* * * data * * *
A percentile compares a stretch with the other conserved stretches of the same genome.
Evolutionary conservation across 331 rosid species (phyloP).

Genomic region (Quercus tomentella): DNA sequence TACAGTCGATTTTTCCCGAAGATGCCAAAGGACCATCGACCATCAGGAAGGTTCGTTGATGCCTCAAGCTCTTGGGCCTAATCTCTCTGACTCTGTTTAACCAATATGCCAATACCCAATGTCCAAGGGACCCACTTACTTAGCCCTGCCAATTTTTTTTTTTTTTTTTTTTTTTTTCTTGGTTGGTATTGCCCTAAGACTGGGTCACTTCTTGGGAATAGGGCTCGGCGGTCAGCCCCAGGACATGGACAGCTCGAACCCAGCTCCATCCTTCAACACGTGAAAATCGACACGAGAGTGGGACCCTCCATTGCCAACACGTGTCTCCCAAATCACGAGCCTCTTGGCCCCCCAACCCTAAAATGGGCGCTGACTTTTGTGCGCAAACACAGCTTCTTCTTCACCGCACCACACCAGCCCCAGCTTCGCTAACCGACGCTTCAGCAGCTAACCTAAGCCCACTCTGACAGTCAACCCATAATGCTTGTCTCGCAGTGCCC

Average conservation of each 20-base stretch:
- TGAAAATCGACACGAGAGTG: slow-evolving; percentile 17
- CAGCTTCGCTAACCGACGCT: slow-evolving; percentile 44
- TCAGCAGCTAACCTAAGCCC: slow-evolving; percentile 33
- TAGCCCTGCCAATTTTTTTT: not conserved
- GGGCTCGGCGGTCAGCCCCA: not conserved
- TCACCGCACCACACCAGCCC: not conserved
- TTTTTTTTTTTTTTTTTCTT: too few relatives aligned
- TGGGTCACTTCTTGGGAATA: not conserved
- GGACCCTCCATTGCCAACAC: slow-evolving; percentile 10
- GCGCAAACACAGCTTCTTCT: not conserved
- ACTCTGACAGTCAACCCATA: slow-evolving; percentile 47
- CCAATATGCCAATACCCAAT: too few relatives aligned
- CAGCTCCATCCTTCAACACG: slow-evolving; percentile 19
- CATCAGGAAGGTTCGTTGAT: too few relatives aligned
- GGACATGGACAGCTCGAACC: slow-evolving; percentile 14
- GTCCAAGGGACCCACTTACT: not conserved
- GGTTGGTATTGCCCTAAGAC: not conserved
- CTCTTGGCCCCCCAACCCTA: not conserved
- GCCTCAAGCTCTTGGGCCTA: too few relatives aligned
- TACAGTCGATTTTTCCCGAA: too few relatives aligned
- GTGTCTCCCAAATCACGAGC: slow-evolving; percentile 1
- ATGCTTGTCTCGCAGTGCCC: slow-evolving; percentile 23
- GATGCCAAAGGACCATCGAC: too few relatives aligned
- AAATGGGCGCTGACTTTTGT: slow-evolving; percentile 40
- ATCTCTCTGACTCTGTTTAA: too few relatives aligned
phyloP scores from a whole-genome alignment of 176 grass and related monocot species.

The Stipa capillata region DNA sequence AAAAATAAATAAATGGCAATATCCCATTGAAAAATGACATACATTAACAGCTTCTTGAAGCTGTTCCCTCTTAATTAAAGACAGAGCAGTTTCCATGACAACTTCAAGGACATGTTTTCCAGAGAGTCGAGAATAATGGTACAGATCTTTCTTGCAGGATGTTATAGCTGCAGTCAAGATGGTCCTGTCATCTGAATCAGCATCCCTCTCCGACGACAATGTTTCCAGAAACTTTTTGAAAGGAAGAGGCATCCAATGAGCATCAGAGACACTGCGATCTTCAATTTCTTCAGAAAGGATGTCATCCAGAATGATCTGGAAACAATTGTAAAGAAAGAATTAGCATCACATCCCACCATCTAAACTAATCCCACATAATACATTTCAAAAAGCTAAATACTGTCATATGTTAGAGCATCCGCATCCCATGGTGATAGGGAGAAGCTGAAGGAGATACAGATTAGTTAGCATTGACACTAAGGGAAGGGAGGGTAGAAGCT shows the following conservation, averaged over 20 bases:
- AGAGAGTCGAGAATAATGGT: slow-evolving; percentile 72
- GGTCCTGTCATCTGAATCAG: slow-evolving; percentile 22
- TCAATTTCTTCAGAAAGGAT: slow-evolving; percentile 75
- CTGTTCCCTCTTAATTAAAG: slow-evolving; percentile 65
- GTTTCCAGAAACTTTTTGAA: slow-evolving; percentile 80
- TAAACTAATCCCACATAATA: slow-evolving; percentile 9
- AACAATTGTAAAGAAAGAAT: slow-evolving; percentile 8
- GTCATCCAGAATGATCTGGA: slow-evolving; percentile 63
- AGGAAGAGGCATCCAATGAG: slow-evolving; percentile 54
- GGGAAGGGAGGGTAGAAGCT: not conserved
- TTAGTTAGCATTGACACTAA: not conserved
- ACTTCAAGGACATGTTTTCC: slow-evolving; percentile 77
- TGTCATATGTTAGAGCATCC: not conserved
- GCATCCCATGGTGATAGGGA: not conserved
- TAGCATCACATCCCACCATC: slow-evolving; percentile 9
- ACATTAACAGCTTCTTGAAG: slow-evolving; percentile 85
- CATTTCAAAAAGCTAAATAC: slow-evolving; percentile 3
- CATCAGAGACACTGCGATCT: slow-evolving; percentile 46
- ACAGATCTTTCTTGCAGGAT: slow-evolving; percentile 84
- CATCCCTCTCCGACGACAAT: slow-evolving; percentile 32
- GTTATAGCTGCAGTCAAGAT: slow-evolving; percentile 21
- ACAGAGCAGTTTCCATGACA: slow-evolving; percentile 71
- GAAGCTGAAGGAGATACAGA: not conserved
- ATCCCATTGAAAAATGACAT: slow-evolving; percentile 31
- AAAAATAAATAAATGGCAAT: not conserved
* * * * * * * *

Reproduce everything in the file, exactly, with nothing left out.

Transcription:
A percentile compares a stretch with the other conserved stretches of the same genome.
Evolutionary conservation across 331 rosid species (phyloP).

Genomic region (Quercus tomentella): DNA sequence TACAGTCGATTTTTCCCGAAGATGCCAAAGGACCATCGACCATCAGGAAGGTTCGTTGATGCCTCAAGCTCTTGGGCCTAATCTCTCTGACTCTGTTTAACCAATATGCCAATACCCAATGTCCAAGGGACCCACTTACTTAGCCCTGCCAATTTTTTTTTTTTTTTTTTTTTTTTTCTTGGTTGGTATTGCCCTAAGACTGGGTCACTTCTTGGGAATAGGGCTCGGCGGTCAGCCCCAGGACATGGACAGCTCGAACCCAGCTCCATCCTTCAACACGTGAAAATCGACACGAGAGTGGGACCCTCCATTGCCAACACGTGTCTCCCAAATCACGAGCCTCTTGGCCCCCCAACCCTAAAATGGGCGCTGACTTTTGTGCGCAAACACAGCTTCTTCTTCACCGCACCACACCAGCCCCAGCTTCGCTAACCGACGCTTCAGCAGCTAACCTAAGCCCACTCTGACAGTCAACCCATAATGCTTGTCTCGCAGTGCCC

Average conservation of each 20-base stretch:
- TGAAAATCGACACGAGAGTG: slow-evolving; percentile 17
- CAGCTTCGCTAACCGACGCT: slow-evolving; percentile 44
- TCAGCAGCTAACCTAAGCCC: slow-evolving; percentile 33
- TAGCCCTGCCAATTTTTTTT: not conserved
- GGGCTCGGCGGTCAGCCCCA: not conserved
- TCACCGCACCACACCAGCCC: not conserved
- TTTTTTTTTTTTTTTTTCTT: too few relatives aligned
- TGGGTCACTTCTTGGGAATA: not conserved
- GGACCCTCCATTGCCAACAC: slow-evolving; percentile 10
- GCGCAAACACAGCTTCTTCT: not conserved
- ACTCTGACAGTCAACCCATA: slow-evolving; percentile 47
- CCAATATGCCAATACCCAAT: too few relatives aligned
- CAGCTCCATCCTTCAACACG: slow-evolving; percentile 19
- CATCAGGAAGGTTCGTTGAT: too few relatives aligned
- GGACATGGACAGCTCGAACC: slow-evolving; percentile 14
- GTCCAAGGGACCCACTTACT: not conserved
- GGTTGGTATTGCCCTAAGAC: not conserved
- CTCTTGGCCCCCCAACCCTA: not conserved
- GCCTCAAGCTCTTGGGCCTA: too few relatives aligned
- TACAGTCGATTTTTCCCGAA: too few relatives aligned
- GTGTCTCCCAAATCACGAGC: slow-evolving; percentile 1
- ATGCTTGTCTCGCAGTGCCC: slow-evolving; percentile 23
- GATGCCAAAGGACCATCGAC: too few relatives aligned
- AAATGGGCGCTGACTTTTGT: slow-evolving; percentile 40
- ATCTCTCTGACTCTGTTTAA: too few relatives aligned
phyloP scores from a whole-genome alignment of 176 grass and related monocot species.

The Stipa capillata region DNA sequence AAAAATAAATAAATGGCAATATCCCATTGAAAAATGACATACATTAACAGCTTCTTGAAGCTGTTCCCTCTTAATTAAAGACAGAGCAGTTTCCATGACAACTTCAAGGACATGTTTTCCAGAGAGTCGAGAATAATGGTACAGATCTTTCTTGCAGGATGTTATAGCTGCAGTCAAGATGGTCCTGTCATCTGAATCAGCATCCCTCTCCGACGACAATGTTTCCAGAAACTTTTTGAAAGGAAGAGGCATCCAATGAGCATCAGAGACACTGCGATCTTCAATTTCTTCAGAAAGGATGTCATCCAGAATGATCTGGAAACAATTGTAAAGAAAGAATTAGCATCACATCCCACCATCTAAACTAATCCCACATAATACATTTCAAAAAGCTAAATACTGTCATATGTTAGAGCATCCGCATCCCATGGTGATAGGGAGAAGCTGAAGGAGATACAGATTAGTTAGCATTGACACTAAGGGAAGGGAGGGTAGAAGCT shows the following conservation, averaged over 20 bases:
- AGAGAGTCGAGAATAATGGT: slow-evolving; percentile 72
- GGTCCTGTCATCTGAATCAG: slow-evolving; percentile 22
- TCAATTTCTTCAGAAAGGAT: slow-evolving; percentile 75
- CTGTTCCCTCTTAATTAAAG: slow-evolving; percentile 65
- GTTTCCAGAAACTTTTTGAA: slow-evolving; percentile 80
- TAAACTAATCCCACATAATA: slow-evolving; percentile 9
- AACAATTGTAAAGAAAGAAT: slow-evolving; percentile 8
- GTCATCCAGAATGATCTGGA: slow-evolving; percentile 63
- AGGAAGAGGCATCCAATGAG: slow-evolving; percentile 54
- GGGAAGGGAGGGTAGAAGCT: not conserved
- TTAGTTAGCATTGACACTAA: not conserved
- ACTTCAAGGACATGTTTTCC: slow-evolving; percentile 77
- TGTCATATGTTAGAGCATCC: not conserved
- GCATCCCATGGTGATAGGGA: not conserved
- TAGCATCACATCCCACCATC: slow-evolving; percentile 9
- ACATTAACAGCTTCTTGAAG: slow-evolving; percentile 85
- CATTTCAAAAAGCTAAATAC: slow-evolving; percentile 3
- CATCAGAGACACTGCGATCT: slow-evolving; percentile 46
- ACAGATCTTTCTTGCAGGAT: slow-evolving; percentile 84
- CATCCCTCTCCGACGACAAT: slow-evolving; percentile 32
- GTTATAGCTGCAGTCAAGAT: slow-evolving; percentile 21
- ACAGAGCAGTTTCCATGACA: slow-evolving; percentile 71
- GAAGCTGAAGGAGATACAGA: not conserved
- ATCCCATTGAAAAATGACAT: slow-evolving; percentile 31
- AAAAATAAATAAATGGCAAT: not conserved